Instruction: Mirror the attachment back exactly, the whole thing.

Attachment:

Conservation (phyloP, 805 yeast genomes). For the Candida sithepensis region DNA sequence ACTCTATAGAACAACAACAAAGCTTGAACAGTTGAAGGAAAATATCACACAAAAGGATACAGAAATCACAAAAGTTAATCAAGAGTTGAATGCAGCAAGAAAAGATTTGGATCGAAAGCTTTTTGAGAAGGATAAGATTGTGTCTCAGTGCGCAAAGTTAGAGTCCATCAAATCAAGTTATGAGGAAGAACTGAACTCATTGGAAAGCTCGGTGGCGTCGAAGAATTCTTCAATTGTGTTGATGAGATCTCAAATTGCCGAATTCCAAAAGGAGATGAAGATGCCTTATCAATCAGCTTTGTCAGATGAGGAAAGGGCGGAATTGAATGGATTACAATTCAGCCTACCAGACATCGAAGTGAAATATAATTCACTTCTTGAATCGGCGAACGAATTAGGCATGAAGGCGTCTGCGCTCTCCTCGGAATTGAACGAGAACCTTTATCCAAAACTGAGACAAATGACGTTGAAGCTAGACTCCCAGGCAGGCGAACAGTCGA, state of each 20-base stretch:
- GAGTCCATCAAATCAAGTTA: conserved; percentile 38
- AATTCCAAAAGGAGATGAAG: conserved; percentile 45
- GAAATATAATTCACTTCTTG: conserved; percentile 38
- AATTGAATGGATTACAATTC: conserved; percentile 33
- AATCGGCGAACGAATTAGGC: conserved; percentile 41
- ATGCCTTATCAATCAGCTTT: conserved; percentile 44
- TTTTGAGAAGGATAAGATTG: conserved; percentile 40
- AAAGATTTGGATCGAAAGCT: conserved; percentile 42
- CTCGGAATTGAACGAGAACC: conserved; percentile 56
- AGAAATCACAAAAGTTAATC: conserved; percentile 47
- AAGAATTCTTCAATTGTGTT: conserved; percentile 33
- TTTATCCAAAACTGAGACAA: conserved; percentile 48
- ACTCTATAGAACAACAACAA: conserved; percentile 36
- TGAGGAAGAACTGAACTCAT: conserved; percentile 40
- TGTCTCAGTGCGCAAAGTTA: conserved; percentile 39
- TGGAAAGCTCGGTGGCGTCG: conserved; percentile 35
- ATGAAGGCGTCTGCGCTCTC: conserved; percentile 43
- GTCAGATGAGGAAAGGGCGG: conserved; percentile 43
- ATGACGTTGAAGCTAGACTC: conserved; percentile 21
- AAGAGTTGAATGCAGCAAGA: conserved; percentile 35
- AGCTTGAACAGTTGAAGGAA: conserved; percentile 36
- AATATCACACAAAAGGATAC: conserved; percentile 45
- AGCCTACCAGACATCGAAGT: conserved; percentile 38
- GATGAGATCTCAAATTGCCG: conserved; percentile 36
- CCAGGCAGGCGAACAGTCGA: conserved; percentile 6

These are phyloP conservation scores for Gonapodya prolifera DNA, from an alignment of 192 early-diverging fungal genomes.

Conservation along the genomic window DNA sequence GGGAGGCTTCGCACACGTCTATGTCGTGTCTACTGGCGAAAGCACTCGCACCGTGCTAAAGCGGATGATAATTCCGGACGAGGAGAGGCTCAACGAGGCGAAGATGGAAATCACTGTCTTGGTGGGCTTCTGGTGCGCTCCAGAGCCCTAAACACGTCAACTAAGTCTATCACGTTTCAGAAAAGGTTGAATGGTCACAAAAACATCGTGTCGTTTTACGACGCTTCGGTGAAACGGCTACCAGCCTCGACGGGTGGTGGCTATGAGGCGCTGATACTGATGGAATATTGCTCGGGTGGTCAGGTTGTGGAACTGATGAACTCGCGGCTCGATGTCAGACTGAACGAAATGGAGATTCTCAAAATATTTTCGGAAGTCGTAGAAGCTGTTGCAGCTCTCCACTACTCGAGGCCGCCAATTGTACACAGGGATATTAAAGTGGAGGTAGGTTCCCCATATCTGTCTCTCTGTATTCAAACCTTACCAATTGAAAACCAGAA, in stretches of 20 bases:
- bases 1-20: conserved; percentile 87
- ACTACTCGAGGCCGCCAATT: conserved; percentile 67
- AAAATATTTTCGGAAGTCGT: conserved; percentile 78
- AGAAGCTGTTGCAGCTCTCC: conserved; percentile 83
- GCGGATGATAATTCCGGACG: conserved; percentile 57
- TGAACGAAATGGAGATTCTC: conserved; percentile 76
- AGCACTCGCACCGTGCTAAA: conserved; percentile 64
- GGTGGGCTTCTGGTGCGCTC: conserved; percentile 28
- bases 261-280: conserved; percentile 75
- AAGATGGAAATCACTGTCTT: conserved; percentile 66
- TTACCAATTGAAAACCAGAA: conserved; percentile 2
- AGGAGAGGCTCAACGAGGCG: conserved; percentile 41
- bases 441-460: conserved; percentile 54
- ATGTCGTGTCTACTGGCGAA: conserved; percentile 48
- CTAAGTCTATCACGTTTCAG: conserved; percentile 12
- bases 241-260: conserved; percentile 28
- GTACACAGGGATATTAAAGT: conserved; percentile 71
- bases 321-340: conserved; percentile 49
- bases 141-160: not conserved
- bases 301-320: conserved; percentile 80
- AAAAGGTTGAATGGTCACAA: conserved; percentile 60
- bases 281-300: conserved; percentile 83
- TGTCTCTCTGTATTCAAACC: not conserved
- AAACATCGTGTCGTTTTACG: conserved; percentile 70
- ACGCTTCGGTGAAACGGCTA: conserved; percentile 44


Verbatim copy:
Conservation (phyloP, 805 yeast genomes). For the Candida sithepensis region DNA sequence ACTCTATAGAACAACAACAAAGCTTGAACAGTTGAAGGAAAATATCACACAAAAGGATACAGAAATCACAAAAGTTAATCAAGAGTTGAATGCAGCAAGAAAAGATTTGGATCGAAAGCTTTTTGAGAAGGATAAGATTGTGTCTCAGTGCGCAAAGTTAGAGTCCATCAAATCAAGTTATGAGGAAGAACTGAACTCATTGGAAAGCTCGGTGGCGTCGAAGAATTCTTCAATTGTGTTGATGAGATCTCAAATTGCCGAATTCCAAAAGGAGATGAAGATGCCTTATCAATCAGCTTTGTCAGATGAGGAAAGGGCGGAATTGAATGGATTACAATTCAGCCTACCAGACATCGAAGTGAAATATAATTCACTTCTTGAATCGGCGAACGAATTAGGCATGAAGGCGTCTGCGCTCTCCTCGGAATTGAACGAGAACCTTTATCCAAAACTGAGACAAATGACGTTGAAGCTAGACTCCCAGGCAGGCGAACAGTCGA, state of each 20-base stretch:
- GAGTCCATCAAATCAAGTTA: conserved; percentile 38
- AATTCCAAAAGGAGATGAAG: conserved; percentile 45
- GAAATATAATTCACTTCTTG: conserved; percentile 38
- AATTGAATGGATTACAATTC: conserved; percentile 33
- AATCGGCGAACGAATTAGGC: conserved; percentile 41
- ATGCCTTATCAATCAGCTTT: conserved; percentile 44
- TTTTGAGAAGGATAAGATTG: conserved; percentile 40
- AAAGATTTGGATCGAAAGCT: conserved; percentile 42
- CTCGGAATTGAACGAGAACC: conserved; percentile 56
- AGAAATCACAAAAGTTAATC: conserved; percentile 47
- AAGAATTCTTCAATTGTGTT: conserved; percentile 33
- TTTATCCAAAACTGAGACAA: conserved; percentile 48
- ACTCTATAGAACAACAACAA: conserved; percentile 36
- TGAGGAAGAACTGAACTCAT: conserved; percentile 40
- TGTCTCAGTGCGCAAAGTTA: conserved; percentile 39
- TGGAAAGCTCGGTGGCGTCG: conserved; percentile 35
- ATGAAGGCGTCTGCGCTCTC: conserved; percentile 43
- GTCAGATGAGGAAAGGGCGG: conserved; percentile 43
- ATGACGTTGAAGCTAGACTC: conserved; percentile 21
- AAGAGTTGAATGCAGCAAGA: conserved; percentile 35
- AGCTTGAACAGTTGAAGGAA: conserved; percentile 36
- AATATCACACAAAAGGATAC: conserved; percentile 45
- AGCCTACCAGACATCGAAGT: conserved; percentile 38
- GATGAGATCTCAAATTGCCG: conserved; percentile 36
- CCAGGCAGGCGAACAGTCGA: conserved; percentile 6

These are phyloP conservation scores for Gonapodya prolifera DNA, from an alignment of 192 early-diverging fungal genomes.

Conservation along the genomic window DNA sequence GGGAGGCTTCGCACACGTCTATGTCGTGTCTACTGGCGAAAGCACTCGCACCGTGCTAAAGCGGATGATAATTCCGGACGAGGAGAGGCTCAACGAGGCGAAGATGGAAATCACTGTCTTGGTGGGCTTCTGGTGCGCTCCAGAGCCCTAAACACGTCAACTAAGTCTATCACGTTTCAGAAAAGGTTGAATGGTCACAAAAACATCGTGTCGTTTTACGACGCTTCGGTGAAACGGCTACCAGCCTCGACGGGTGGTGGCTATGAGGCGCTGATACTGATGGAATATTGCTCGGGTGGTCAGGTTGTGGAACTGATGAACTCGCGGCTCGATGTCAGACTGAACGAAATGGAGATTCTCAAAATATTTTCGGAAGTCGTAGAAGCTGTTGCAGCTCTCCACTACTCGAGGCCGCCAATTGTACACAGGGATATTAAAGTGGAGGTAGGTTCCCCATATCTGTCTCTCTGTATTCAAACCTTACCAATTGAAAACCAGAA, in stretches of 20 bases:
- bases 1-20: conserved; percentile 87
- ACTACTCGAGGCCGCCAATT: conserved; percentile 67
- AAAATATTTTCGGAAGTCGT: conserved; percentile 78
- AGAAGCTGTTGCAGCTCTCC: conserved; percentile 83
- GCGGATGATAATTCCGGACG: conserved; percentile 57
- TGAACGAAATGGAGATTCTC: conserved; percentile 76
- AGCACTCGCACCGTGCTAAA: conserved; percentile 64
- GGTGGGCTTCTGGTGCGCTC: conserved; percentile 28
- bases 261-280: conserved; percentile 75
- AAGATGGAAATCACTGTCTT: conserved; percentile 66
- TTACCAATTGAAAACCAGAA: conserved; percentile 2
- AGGAGAGGCTCAACGAGGCG: conserved; percentile 41
- bases 441-460: conserved; percentile 54
- ATGTCGTGTCTACTGGCGAA: conserved; percentile 48
- CTAAGTCTATCACGTTTCAG: conserved; percentile 12
- bases 241-260: conserved; percentile 28
- GTACACAGGGATATTAAAGT: conserved; percentile 71
- bases 321-340: conserved; percentile 49
- bases 141-160: not conserved
- bases 301-320: conserved; percentile 80
- AAAAGGTTGAATGGTCACAA: conserved; percentile 60
- bases 281-300: conserved; percentile 83
- TGTCTCTCTGTATTCAAACC: not conserved
- AAACATCGTGTCGTTTTACG: conserved; percentile 70
- ACGCTTCGGTGAAACGGCTA: conserved; percentile 44